Student stories

Geography student combines travel and education with work term in Ghana

Trilby Buck

African Institute for Mathematical Sciences Ghana

After graduating high school in Nelson, B.C., Trilby Buck knew she wanted to travel, but getting an education was also a priority. When Trilby was researching universities, the University of Victoria (UVic) stood out because of Victoria’s small-town vibe and a program that combined her academic and international aspirations—UVic’s co-operative education program (co-op). “Co-op appealed to me as a way to gain experience and find opportunities across Canada and abroad,” she says.

After completing the second year of her geography degree, Trilby realized her dreams by travelling halfway around the world to work for the African Institute for Mathematical Sciences (AIMS) in Ghana. She was considering taking a year off from school to travel, but when Trilby found the posting for this co-op term in Ghana, she knew it was the right fit. “Doing this co-op seemed like a way to have the travel experience, but also work towards a co-op designation.”

Trilby’s work term was supported by the Queen Elizabeth II Diamond Jubilee Scholarships (Queen Elizabeth Scholars) program, an initiative launched by the Governor General of Canada. The program is building a community of young leaders by awarding scholarships for work terms in Commonwealth countries. As part of the program requirements, Trilby participated in community outreach programs in Ghana and posted about her work term on Twitter. One of her tweets, about a local beach cleanup, had an outstanding response. “The Governor General actually tweeted a personal commendation on my outreach activity!” she says.

While in Ghana, Trilby assisted scholars from across Africa studying at AIMS. Because she was the first student in the AIMS-UVic partnership, Trilby had freedom in determining how to contribute meaningfully to the organization and its 48 students. Trilby often helped with writing and English skills, but her typical day changed daily depending on how she could best support the students. “My favorite part was interacting with the close-knit group of students who studied there,” she says. “They were top students from across Africa, representing 16 different cultures.”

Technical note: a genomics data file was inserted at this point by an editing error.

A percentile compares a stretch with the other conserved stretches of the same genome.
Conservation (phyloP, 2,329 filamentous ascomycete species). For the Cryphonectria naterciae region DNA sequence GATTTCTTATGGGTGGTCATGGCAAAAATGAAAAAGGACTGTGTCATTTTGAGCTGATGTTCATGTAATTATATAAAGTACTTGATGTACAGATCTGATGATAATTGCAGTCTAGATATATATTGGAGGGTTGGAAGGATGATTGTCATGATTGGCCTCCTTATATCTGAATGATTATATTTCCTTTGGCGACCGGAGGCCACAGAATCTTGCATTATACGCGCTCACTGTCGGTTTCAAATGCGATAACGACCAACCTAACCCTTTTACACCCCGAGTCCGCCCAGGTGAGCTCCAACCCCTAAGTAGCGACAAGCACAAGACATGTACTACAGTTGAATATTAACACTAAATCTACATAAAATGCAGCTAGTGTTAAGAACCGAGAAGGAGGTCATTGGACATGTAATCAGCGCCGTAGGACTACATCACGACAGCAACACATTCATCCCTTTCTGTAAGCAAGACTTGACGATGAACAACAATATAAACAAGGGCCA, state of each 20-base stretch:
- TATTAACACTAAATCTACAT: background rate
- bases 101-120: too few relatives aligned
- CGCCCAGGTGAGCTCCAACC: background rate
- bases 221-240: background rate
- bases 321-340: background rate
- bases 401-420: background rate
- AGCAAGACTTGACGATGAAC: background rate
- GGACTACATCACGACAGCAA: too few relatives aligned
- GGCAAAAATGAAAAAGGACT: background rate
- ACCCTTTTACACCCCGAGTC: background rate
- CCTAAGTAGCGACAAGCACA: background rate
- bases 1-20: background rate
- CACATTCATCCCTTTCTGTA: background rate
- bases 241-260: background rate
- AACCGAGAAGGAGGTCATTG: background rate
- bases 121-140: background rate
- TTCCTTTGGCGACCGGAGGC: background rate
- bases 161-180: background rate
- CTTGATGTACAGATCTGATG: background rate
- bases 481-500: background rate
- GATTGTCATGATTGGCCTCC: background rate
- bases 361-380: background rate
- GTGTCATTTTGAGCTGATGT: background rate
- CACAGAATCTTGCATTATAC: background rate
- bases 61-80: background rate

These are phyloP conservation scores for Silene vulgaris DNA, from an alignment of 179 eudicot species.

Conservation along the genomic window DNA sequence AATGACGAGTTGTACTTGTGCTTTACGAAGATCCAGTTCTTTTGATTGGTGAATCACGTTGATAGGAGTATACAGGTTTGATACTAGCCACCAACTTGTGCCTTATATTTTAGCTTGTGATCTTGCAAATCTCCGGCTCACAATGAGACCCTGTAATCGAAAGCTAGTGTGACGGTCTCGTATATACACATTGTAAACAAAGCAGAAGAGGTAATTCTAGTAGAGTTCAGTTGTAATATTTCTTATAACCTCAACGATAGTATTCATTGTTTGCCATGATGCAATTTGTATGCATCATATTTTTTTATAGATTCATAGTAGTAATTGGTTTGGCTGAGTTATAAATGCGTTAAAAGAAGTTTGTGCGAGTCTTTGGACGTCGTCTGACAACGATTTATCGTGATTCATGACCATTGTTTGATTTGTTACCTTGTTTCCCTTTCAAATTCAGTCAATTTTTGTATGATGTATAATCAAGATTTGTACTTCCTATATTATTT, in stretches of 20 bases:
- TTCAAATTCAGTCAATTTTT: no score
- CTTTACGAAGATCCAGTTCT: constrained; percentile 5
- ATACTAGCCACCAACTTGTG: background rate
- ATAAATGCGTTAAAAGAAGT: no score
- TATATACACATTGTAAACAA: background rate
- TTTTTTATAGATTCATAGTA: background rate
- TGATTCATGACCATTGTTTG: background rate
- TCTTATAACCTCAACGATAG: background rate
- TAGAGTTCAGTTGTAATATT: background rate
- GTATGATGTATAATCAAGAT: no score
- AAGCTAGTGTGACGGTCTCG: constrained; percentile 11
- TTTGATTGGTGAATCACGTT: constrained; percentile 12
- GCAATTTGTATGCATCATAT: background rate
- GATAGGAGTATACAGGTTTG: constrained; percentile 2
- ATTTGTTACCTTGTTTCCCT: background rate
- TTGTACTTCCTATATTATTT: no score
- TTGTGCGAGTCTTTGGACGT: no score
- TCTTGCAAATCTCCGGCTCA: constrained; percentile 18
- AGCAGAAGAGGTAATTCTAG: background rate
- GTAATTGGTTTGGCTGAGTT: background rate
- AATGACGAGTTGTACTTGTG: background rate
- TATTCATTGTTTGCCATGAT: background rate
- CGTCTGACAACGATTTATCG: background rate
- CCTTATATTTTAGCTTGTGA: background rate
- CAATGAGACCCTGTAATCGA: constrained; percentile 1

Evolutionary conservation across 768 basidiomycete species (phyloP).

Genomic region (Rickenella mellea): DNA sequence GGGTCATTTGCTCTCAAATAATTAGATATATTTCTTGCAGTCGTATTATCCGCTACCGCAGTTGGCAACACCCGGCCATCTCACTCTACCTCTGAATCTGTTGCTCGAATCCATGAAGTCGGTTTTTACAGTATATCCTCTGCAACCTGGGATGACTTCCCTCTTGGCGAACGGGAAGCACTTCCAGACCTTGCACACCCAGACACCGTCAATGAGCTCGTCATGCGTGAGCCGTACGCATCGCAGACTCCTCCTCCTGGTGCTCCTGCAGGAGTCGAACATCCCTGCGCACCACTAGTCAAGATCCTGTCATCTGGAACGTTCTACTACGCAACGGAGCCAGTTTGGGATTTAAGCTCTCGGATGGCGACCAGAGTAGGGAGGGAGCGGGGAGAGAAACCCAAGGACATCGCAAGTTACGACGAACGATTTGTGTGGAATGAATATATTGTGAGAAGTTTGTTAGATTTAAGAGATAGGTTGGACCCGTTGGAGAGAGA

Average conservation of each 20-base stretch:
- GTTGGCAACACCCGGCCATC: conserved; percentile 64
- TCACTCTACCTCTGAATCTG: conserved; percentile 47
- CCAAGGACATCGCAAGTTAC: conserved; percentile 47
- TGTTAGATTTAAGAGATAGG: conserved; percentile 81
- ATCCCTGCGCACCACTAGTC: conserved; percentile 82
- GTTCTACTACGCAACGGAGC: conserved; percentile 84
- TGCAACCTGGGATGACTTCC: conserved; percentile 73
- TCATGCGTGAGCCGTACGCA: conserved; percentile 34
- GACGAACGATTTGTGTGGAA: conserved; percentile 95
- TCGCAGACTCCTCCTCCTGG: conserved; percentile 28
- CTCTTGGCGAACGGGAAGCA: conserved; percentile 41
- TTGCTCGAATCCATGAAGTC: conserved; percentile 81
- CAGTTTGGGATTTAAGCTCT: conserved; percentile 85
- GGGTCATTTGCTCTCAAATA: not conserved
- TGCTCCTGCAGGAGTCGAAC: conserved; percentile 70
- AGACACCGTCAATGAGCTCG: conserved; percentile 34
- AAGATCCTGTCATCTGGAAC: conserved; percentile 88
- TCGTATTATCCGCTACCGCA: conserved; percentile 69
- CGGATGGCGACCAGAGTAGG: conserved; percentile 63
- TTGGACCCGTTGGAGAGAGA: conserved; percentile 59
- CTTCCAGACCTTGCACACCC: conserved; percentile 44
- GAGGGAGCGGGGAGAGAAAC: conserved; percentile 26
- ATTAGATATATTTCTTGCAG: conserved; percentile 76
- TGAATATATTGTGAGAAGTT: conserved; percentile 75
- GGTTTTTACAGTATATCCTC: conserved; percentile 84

Working outside of her own culture and having to navigate unfamiliar situations had a profound impact on Trilby. “A sense of community is the biggest thing I took away from my co-op,” she says, “I felt so included and supported by the people at AIMS that I want to foster a community in my own life in Canada.” Once she got home, Trilby started by volunteering at the Provost’s Diversity Research Forum at UVic, a 2-day conference exploring Indigenous reconciliation and resurgence, and increasing her involvement with her course union on-campus.

In addition to realizing her goals of local and global community engagement, Trilby also returned to UVic with a better sense of her academic goals. “After supporting graduate students in math and computer science,” she says, “I realized that there is a side of me that really enjoys those technical skills, coupled with my outdoorsy side from growing up in Nelson.” With newfound interests thanks to her international experience, Trilby looks forward to finishing her degree in geography and environmental studies, with a focus in geomatics, and seeing where it takes her next.

In June 2016, Trilby (second from left) joined other Queen Elizabeth Scholars for a dinner with his Excellency the Right Honourable David Johnston, Governor General of Canada at Rideau Hall.

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